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The Leaders and Laggards of Sustainability Goals

Imagine that you arrive to take your first flying lesson. The instructing pilot asks, “How much fuel do you guess we should put in the tank?” You think: “Guess? Come again? Shouldn’t we calculate the distance between where we are and where we are going, and then determine the fuel needed (and add in some extra fuel for peace of mind)?”

Yes. And the same is true for sustainability goals.

For the great majority of the Fortune Global 200, sustainability goals appear to be based on incremental improvements and/or what the company thinks it can easily do, rather than where the company needs to go.
Sustainability goals must be based on the gap between the starting point and the destination and identified by the leading science or ethics relevant to the goal, such as IPCC goals for GHG reductions, or management-diversity goals based on gender percentages in the population.

Over the past two-plus years, Pivot Goals, a Winston Eco-Strategies initiative, has researched, analyzed and posted the Fortune Global 500’s publicly available environmental, social and governance goals.

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The results? The Fortune Global 500 companies are falling short of what is needed to achieve sustainability. But there is some light on the horizon.

As of late September 2014, results from Pivot Goals show that of the Fortune Global 200, only 150 (75 percent) have sustainability goals. On average, those 150 companies have 13 sustainability goals each. Not all of these sustainability goals fit into categories that have a science or ethics basis. Of the 1,621 goals in eligible categories, only 212 of the goals are science- or ethics-based (13 percent). Moreover, only 1 percent of the eligible 1,621 goals are science-explicit, meaning that they contain specific references to leading science.

Global Fortune 200

But the good news is that 50 of the Fortune Global 200 companies have a science-equivalent carbon reduction goal. In other words, on the most important goal — mitigating climate change — a good chunk of the world’s largest companies are leading the way.

Eight companies stand out as the only ones with a goal to reach 100 percent renewable energy. These companies include: Walmart, Apple, BMW, Nestlé, Swiss Re, P&G, Unilever, Intel and Commerzbank. Of their goals, only one covers the entire company and has a due date. It is Commerzbank’s goal to "Purchase 100 percent green electricity from four new hydropower plants in Norway from 2013 to 2015."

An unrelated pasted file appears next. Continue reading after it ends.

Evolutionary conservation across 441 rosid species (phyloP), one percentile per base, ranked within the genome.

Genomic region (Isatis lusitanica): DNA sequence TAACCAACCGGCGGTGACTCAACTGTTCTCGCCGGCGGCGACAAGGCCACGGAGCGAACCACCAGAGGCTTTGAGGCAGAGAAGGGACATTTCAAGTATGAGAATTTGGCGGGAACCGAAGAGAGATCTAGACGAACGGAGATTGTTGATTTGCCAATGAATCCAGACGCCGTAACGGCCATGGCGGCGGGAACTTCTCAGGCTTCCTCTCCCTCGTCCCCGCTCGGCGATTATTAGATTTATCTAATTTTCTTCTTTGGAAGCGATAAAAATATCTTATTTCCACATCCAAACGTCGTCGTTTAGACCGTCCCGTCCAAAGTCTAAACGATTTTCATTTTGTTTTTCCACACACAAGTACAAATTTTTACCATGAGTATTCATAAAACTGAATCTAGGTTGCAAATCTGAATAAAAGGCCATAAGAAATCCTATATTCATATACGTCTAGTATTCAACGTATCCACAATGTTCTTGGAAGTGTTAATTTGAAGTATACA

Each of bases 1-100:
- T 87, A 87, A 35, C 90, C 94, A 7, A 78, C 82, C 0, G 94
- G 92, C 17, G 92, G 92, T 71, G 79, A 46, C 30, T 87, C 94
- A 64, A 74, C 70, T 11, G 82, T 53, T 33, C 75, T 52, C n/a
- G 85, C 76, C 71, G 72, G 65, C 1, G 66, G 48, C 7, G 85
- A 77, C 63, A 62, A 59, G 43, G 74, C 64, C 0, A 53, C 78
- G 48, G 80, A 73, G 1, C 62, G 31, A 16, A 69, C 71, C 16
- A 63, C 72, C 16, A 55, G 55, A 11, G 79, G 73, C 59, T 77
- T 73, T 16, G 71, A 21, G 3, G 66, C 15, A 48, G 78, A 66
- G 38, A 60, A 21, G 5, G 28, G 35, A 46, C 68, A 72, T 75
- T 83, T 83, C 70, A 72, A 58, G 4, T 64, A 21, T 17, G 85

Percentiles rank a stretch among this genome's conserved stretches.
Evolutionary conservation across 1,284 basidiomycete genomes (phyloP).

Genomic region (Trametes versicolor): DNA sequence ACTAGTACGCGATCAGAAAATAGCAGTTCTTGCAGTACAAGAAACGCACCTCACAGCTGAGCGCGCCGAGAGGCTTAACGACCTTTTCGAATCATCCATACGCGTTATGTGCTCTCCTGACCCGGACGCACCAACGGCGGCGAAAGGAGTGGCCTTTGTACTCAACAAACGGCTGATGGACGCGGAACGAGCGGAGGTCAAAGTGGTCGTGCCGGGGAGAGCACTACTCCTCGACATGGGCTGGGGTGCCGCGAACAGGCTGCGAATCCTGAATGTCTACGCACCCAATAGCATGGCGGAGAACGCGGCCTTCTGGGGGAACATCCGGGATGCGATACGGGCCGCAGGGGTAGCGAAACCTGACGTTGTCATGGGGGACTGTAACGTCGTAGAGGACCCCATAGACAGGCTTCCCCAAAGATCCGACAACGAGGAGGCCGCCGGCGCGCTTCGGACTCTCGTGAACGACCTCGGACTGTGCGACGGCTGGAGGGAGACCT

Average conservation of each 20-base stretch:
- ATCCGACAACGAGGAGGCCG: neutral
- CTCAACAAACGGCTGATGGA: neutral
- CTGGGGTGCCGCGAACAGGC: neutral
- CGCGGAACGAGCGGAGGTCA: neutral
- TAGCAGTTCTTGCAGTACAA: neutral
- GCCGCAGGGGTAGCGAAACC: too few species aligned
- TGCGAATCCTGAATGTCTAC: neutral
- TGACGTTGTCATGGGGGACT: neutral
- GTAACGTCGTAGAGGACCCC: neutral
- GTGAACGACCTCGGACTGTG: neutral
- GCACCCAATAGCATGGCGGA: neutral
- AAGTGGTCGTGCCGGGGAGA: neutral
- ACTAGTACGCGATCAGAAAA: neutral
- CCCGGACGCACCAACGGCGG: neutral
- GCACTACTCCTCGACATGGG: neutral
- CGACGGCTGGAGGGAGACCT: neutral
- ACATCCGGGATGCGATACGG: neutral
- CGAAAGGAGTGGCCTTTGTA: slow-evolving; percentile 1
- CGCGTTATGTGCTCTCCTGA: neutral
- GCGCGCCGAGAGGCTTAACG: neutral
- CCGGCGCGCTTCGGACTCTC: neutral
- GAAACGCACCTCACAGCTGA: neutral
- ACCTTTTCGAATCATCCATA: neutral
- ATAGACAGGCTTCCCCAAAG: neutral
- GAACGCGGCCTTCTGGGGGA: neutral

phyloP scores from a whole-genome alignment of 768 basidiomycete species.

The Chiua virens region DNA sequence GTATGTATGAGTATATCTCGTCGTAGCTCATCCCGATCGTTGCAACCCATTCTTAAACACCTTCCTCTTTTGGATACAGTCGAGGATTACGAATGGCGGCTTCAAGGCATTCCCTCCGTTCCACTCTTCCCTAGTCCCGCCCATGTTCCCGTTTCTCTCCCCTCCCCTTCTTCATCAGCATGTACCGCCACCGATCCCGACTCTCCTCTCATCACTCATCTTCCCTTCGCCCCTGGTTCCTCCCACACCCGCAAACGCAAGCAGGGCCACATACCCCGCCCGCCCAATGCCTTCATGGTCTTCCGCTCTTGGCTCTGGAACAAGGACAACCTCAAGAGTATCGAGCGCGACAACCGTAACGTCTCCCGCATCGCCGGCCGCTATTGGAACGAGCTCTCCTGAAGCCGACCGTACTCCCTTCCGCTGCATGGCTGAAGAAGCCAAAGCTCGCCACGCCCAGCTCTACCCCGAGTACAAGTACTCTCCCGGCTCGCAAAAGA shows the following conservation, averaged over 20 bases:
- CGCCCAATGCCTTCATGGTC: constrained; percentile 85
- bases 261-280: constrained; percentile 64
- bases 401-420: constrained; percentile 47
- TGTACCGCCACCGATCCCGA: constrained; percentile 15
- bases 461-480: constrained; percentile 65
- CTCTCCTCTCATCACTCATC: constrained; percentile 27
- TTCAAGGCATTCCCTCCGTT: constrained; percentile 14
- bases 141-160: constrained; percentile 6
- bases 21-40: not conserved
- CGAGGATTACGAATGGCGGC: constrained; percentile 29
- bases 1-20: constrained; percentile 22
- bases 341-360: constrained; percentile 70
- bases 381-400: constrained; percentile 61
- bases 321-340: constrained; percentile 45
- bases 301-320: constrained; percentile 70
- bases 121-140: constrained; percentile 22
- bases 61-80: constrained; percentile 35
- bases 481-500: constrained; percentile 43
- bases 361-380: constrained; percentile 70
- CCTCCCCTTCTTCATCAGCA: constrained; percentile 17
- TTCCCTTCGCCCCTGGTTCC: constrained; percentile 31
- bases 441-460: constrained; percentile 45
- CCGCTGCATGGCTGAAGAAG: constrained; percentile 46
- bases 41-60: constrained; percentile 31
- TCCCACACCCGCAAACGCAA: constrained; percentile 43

Other companies phrase their carbon goals differently, such as being “net zero carbon.” Tesco plans to be a zero-carbon business by 2050. By 2020, Unilever has set a goal of halving the GHG impact of its products, and by that same year, Volkswagen plans to reduce GHGs in the supply of energy to production facilities in Germany by 40 percent. And Microsoft has already reached its goal of becoming carbon neutral for data centers, software development labs, offices and employee air travel.

Unilever tops all companies in the Fortune Global 200 with 20 science-based goals, followed by Nestlé with 9, Maersk and Panasonic with 8 each, and P&G and Woolworth’s with 7 each.

But outside of renewables and carbon emissions reductions, for the other 27 “Focus Areas” presented at, the gap between the threshold of sustainability and where we are today is strikingly wide.

The companies with no science or ethics-based goals are too long to list. To find them, visit and search by focus areas or categories of goals, value chain stage (supply chain, operations, product usage, end of life), macro-industry (such as commodities), micro-industry (such as metals), company name, goal type (such as specific & dated), absolute versus intensity, and keyword search.

As of now, it is easy to spot the leaders in sustainability goal-setting because there are so few. But their numbers are growing. As aggressive goal-setting based in science and transparent reporting continues to proves its worth, we’ll likely see more companies stopping guessing and start utilizing science to set sustainability goals.

This post first appeared on Jeff Gowdy's blog on December 19, 2014.


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